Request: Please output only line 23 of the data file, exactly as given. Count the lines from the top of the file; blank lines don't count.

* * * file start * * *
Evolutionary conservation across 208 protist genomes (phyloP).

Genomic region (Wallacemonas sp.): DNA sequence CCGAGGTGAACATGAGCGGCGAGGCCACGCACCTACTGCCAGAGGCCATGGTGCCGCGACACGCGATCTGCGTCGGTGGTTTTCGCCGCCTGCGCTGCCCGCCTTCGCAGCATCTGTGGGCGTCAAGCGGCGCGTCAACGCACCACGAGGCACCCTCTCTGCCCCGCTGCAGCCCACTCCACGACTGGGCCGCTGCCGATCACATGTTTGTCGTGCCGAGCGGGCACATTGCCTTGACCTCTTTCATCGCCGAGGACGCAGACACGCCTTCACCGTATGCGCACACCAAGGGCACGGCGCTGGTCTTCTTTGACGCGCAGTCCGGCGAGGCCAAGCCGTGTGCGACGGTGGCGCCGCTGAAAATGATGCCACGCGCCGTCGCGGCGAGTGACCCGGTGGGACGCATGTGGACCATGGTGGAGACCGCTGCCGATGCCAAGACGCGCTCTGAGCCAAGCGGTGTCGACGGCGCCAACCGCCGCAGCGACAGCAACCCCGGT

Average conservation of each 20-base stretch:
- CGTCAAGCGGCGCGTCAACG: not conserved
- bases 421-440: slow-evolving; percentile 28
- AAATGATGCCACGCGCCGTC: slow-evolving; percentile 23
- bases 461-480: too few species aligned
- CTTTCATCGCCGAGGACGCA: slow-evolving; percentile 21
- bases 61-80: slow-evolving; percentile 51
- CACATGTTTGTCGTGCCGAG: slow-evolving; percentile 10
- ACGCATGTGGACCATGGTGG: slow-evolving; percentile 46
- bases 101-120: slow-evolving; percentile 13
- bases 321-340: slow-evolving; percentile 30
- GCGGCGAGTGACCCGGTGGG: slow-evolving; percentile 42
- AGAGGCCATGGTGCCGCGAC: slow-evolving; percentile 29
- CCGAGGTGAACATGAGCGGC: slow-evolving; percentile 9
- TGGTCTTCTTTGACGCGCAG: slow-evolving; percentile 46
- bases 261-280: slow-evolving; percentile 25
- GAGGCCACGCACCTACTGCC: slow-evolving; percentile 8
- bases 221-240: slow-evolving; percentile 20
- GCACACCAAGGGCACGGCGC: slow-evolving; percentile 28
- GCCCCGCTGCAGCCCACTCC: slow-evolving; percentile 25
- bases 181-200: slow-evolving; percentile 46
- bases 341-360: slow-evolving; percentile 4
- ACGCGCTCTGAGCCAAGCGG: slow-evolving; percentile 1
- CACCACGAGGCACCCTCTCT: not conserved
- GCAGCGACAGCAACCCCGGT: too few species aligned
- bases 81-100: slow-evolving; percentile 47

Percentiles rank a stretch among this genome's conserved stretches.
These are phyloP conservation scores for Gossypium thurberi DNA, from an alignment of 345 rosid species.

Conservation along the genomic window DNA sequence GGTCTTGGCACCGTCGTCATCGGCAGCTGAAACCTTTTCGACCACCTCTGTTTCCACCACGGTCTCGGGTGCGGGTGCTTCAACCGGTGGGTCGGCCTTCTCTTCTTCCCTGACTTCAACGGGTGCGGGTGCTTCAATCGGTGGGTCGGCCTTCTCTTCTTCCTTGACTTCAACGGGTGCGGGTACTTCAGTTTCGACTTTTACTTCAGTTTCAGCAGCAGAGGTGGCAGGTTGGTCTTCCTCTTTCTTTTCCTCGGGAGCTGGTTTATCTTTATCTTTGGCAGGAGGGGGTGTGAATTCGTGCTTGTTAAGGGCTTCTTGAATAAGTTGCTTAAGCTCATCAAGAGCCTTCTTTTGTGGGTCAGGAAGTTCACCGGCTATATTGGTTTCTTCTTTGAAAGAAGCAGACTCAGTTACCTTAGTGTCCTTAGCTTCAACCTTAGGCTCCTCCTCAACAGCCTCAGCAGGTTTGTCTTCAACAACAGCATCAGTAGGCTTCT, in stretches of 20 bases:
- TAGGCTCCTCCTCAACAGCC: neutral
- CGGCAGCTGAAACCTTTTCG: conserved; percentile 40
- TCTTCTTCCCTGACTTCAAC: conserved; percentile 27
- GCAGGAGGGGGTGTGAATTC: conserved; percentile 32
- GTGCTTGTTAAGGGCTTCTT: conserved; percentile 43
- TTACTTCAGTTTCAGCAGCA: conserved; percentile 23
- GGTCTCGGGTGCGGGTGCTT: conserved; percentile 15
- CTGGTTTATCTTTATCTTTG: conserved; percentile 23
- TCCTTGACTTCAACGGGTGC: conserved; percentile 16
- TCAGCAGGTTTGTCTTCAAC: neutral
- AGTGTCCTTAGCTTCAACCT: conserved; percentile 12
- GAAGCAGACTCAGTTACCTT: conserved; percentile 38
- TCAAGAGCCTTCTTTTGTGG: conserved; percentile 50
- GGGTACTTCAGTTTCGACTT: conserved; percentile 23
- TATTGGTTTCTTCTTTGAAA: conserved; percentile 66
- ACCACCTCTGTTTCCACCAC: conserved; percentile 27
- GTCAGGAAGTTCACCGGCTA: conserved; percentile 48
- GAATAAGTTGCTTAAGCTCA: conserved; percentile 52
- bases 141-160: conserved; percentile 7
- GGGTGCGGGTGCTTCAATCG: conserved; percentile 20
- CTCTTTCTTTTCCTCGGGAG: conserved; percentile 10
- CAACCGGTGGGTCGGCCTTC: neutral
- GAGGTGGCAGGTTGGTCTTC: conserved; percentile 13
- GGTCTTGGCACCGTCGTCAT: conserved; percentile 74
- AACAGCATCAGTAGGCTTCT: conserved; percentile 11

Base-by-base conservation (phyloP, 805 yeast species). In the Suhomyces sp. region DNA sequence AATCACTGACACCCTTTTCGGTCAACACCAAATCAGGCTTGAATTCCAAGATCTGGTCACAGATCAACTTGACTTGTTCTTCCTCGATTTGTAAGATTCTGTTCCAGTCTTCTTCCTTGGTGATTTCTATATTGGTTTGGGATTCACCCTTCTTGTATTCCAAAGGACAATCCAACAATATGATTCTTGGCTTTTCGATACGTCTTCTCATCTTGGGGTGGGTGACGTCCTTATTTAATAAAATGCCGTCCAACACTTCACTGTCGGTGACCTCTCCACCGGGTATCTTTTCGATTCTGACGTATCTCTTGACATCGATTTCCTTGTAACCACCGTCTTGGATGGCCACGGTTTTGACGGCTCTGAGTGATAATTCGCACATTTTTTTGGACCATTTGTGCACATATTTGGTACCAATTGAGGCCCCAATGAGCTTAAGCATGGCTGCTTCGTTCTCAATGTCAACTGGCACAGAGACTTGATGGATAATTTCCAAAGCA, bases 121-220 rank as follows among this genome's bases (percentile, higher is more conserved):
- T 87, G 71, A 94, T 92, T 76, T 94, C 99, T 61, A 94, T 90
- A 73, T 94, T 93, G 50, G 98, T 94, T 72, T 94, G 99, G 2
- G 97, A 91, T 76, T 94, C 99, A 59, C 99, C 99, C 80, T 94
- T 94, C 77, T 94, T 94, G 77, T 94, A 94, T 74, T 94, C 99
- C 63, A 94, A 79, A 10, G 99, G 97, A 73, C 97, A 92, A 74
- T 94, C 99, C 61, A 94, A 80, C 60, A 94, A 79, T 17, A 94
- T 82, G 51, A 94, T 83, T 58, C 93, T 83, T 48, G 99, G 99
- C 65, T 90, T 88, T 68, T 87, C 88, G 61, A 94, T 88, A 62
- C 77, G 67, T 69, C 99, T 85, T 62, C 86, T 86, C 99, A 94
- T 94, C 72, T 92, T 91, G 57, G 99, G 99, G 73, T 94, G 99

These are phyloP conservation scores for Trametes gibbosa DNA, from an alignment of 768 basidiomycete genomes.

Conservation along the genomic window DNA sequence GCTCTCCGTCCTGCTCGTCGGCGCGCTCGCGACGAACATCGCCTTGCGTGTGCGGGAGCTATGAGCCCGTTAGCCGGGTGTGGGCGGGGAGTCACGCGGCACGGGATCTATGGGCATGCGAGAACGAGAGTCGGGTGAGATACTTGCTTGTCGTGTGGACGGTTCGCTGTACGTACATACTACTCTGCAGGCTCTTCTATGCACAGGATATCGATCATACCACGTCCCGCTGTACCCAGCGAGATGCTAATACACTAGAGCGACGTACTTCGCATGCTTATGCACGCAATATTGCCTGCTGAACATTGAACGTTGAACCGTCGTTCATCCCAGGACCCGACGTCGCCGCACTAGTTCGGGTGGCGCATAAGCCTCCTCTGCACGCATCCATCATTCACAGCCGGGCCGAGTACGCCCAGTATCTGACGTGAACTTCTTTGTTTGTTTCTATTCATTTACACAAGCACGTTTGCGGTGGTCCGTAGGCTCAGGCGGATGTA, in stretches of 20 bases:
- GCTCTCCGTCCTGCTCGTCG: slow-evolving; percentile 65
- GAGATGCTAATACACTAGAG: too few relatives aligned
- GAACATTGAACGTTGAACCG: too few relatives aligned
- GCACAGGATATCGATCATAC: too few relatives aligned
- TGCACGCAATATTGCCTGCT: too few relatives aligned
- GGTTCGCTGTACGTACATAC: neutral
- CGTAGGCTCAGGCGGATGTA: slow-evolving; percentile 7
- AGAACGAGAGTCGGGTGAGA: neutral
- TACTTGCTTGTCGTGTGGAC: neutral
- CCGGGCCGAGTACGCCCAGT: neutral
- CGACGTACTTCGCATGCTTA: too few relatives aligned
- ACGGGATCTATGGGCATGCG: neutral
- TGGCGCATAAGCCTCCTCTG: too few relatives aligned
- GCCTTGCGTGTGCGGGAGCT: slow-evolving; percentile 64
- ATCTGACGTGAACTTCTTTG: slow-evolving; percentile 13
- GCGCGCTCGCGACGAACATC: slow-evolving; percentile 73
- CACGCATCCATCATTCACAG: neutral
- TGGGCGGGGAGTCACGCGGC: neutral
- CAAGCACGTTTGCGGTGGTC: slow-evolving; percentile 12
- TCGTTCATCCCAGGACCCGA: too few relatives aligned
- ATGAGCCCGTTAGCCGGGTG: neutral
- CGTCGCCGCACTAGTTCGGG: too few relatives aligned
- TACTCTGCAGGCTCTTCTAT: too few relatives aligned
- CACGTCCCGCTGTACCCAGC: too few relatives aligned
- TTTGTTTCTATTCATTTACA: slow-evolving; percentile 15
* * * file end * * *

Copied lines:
- bases 181-200: slow-evolving; percentile 46